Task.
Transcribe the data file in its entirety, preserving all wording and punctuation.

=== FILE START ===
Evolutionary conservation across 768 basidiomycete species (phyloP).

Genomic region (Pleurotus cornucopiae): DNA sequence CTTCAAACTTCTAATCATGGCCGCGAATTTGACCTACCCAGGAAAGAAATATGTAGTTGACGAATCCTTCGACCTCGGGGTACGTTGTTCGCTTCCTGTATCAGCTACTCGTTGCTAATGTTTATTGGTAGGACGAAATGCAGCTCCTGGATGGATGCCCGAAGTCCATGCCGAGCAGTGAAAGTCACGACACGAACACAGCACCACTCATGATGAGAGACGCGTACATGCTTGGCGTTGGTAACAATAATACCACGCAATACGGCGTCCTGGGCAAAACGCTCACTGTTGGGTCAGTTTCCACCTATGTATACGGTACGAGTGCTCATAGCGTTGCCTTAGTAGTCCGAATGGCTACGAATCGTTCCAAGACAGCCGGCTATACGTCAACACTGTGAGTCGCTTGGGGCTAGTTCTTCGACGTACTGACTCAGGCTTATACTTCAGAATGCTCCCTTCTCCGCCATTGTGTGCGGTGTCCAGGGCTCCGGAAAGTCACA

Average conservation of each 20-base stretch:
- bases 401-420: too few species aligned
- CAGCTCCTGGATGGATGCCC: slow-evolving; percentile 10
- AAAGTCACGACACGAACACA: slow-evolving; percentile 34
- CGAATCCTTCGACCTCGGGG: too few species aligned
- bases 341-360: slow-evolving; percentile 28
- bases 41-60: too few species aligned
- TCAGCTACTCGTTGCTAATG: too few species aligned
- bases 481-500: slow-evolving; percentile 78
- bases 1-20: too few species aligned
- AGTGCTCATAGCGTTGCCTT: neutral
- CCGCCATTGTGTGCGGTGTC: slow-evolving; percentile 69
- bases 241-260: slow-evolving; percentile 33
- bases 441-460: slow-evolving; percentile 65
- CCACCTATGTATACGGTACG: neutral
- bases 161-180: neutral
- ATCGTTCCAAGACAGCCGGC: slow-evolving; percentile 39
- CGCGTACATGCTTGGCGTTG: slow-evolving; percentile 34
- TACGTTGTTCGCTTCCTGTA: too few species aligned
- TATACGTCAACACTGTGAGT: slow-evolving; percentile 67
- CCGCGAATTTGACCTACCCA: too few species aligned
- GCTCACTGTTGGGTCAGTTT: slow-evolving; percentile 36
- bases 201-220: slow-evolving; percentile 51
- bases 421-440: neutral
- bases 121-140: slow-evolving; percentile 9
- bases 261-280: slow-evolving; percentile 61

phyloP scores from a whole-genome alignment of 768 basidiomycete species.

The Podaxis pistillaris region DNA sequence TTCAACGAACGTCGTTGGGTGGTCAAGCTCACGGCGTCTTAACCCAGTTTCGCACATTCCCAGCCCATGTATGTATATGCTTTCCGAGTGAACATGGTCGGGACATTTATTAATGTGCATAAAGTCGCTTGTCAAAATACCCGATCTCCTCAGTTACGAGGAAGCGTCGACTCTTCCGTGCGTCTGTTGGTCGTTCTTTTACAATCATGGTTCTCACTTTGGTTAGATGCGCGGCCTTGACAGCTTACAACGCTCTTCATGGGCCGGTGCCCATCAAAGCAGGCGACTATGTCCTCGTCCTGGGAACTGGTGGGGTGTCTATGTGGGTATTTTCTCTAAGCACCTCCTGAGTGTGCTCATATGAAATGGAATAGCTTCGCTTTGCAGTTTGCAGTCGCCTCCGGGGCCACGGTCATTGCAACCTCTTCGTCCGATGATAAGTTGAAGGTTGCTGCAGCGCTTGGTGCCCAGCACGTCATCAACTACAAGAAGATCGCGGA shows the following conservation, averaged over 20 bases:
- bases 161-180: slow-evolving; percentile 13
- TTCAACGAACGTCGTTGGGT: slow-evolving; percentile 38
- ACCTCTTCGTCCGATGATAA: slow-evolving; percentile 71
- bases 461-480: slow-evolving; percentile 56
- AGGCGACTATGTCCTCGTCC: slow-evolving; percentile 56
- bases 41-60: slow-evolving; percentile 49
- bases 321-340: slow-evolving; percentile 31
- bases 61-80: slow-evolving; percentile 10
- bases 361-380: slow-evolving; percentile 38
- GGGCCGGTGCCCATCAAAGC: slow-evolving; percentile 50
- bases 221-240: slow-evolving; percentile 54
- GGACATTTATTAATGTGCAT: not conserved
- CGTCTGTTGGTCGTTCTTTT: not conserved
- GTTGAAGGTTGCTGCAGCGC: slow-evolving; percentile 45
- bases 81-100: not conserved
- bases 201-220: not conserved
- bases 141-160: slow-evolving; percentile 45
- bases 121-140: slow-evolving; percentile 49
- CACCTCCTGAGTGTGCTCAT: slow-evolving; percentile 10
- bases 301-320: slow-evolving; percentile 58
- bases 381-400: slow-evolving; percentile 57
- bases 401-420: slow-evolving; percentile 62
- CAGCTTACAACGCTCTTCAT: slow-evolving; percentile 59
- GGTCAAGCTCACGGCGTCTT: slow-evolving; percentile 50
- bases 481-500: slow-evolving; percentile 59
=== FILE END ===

Evolutionary conservation across 768 basidiomycete species (phyloP).

Genomic region (Pleurotus cornucopiae): DNA sequence CTTCAAACTTCTAATCATGGCCGCGAATTTGACCTACCCAGGAAAGAAATATGTAGTTGACGAATCCTTCGACCTCGGGGTACGTTGTTCGCTTCCTGTATCAGCTACTCGTTGCTAATGTTTATTGGTAGGACGAAATGCAGCTCCTGGATGGATGCCCGAAGTCCATGCCGAGCAGTGAAAGTCACGACACGAACACAGCACCACTCATGATGAGAGACGCGTACATGCTTGGCGTTGGTAACAATAATACCACGCAATACGGCGTCCTGGGCAAAACGCTCACTGTTGGGTCAGTTTCCACCTATGTATACGGTACGAGTGCTCATAGCGTTGCCTTAGTAGTCCGAATGGCTACGAATCGTTCCAAGACAGCCGGCTATACGTCAACACTGTGAGTCGCTTGGGGCTAGTTCTTCGACGTACTGACTCAGGCTTATACTTCAGAATGCTCCCTTCTCCGCCATTGTGTGCGGTGTCCAGGGCTCCGGAAAGTCACA

Average conservation of each 20-base stretch:
- bases 401-420: too few species aligned
- CAGCTCCTGGATGGATGCCC: slow-evolving; percentile 10
- AAAGTCACGACACGAACACA: slow-evolving; percentile 34
- CGAATCCTTCGACCTCGGGG: too few species aligned
- bases 341-360: slow-evolving; percentile 28
- bases 41-60: too few species aligned
- TCAGCTACTCGTTGCTAATG: too few species aligned
- bases 481-500: slow-evolving; percentile 78
- bases 1-20: too few species aligned
- AGTGCTCATAGCGTTGCCTT: neutral
- CCGCCATTGTGTGCGGTGTC: slow-evolving; percentile 69
- bases 241-260: slow-evolving; percentile 33
- bases 441-460: slow-evolving; percentile 65
- CCACCTATGTATACGGTACG: neutral
- bases 161-180: neutral
- ATCGTTCCAAGACAGCCGGC: slow-evolving; percentile 39
- CGCGTACATGCTTGGCGTTG: slow-evolving; percentile 34
- TACGTTGTTCGCTTCCTGTA: too few species aligned
- TATACGTCAACACTGTGAGT: slow-evolving; percentile 67
- CCGCGAATTTGACCTACCCA: too few species aligned
- GCTCACTGTTGGGTCAGTTT: slow-evolving; percentile 36
- bases 201-220: slow-evolving; percentile 51
- bases 421-440: neutral
- bases 121-140: slow-evolving; percentile 9
- bases 261-280: slow-evolving; percentile 61

phyloP scores from a whole-genome alignment of 768 basidiomycete species.

The Podaxis pistillaris region DNA sequence TTCAACGAACGTCGTTGGGTGGTCAAGCTCACGGCGTCTTAACCCAGTTTCGCACATTCCCAGCCCATGTATGTATATGCTTTCCGAGTGAACATGGTCGGGACATTTATTAATGTGCATAAAGTCGCTTGTCAAAATACCCGATCTCCTCAGTTACGAGGAAGCGTCGACTCTTCCGTGCGTCTGTTGGTCGTTCTTTTACAATCATGGTTCTCACTTTGGTTAGATGCGCGGCCTTGACAGCTTACAACGCTCTTCATGGGCCGGTGCCCATCAAAGCAGGCGACTATGTCCTCGTCCTGGGAACTGGTGGGGTGTCTATGTGGGTATTTTCTCTAAGCACCTCCTGAGTGTGCTCATATGAAATGGAATAGCTTCGCTTTGCAGTTTGCAGTCGCCTCCGGGGCCACGGTCATTGCAACCTCTTCGTCCGATGATAAGTTGAAGGTTGCTGCAGCGCTTGGTGCCCAGCACGTCATCAACTACAAGAAGATCGCGGA shows the following conservation, averaged over 20 bases:
- bases 161-180: slow-evolving; percentile 13
- TTCAACGAACGTCGTTGGGT: slow-evolving; percentile 38
- ACCTCTTCGTCCGATGATAA: slow-evolving; percentile 71
- bases 461-480: slow-evolving; percentile 56
- AGGCGACTATGTCCTCGTCC: slow-evolving; percentile 56
- bases 41-60: slow-evolving; percentile 49
- bases 321-340: slow-evolving; percentile 31
- bases 61-80: slow-evolving; percentile 10
- bases 361-380: slow-evolving; percentile 38
- GGGCCGGTGCCCATCAAAGC: slow-evolving; percentile 50
- bases 221-240: slow-evolving; percentile 54
- GGACATTTATTAATGTGCAT: not conserved
- CGTCTGTTGGTCGTTCTTTT: not conserved
- GTTGAAGGTTGCTGCAGCGC: slow-evolving; percentile 45
- bases 81-100: not conserved
- bases 201-220: not conserved
- bases 141-160: slow-evolving; percentile 45
- bases 121-140: slow-evolving; percentile 49
- CACCTCCTGAGTGTGCTCAT: slow-evolving; percentile 10
- bases 301-320: slow-evolving; percentile 58
- bases 381-400: slow-evolving; percentile 57
- bases 401-420: slow-evolving; percentile 62
- CAGCTTACAACGCTCTTCAT: slow-evolving; percentile 59
- GGTCAAGCTCACGGCGTCTT: slow-evolving; percentile 50
- bases 481-500: slow-evolving; percentile 59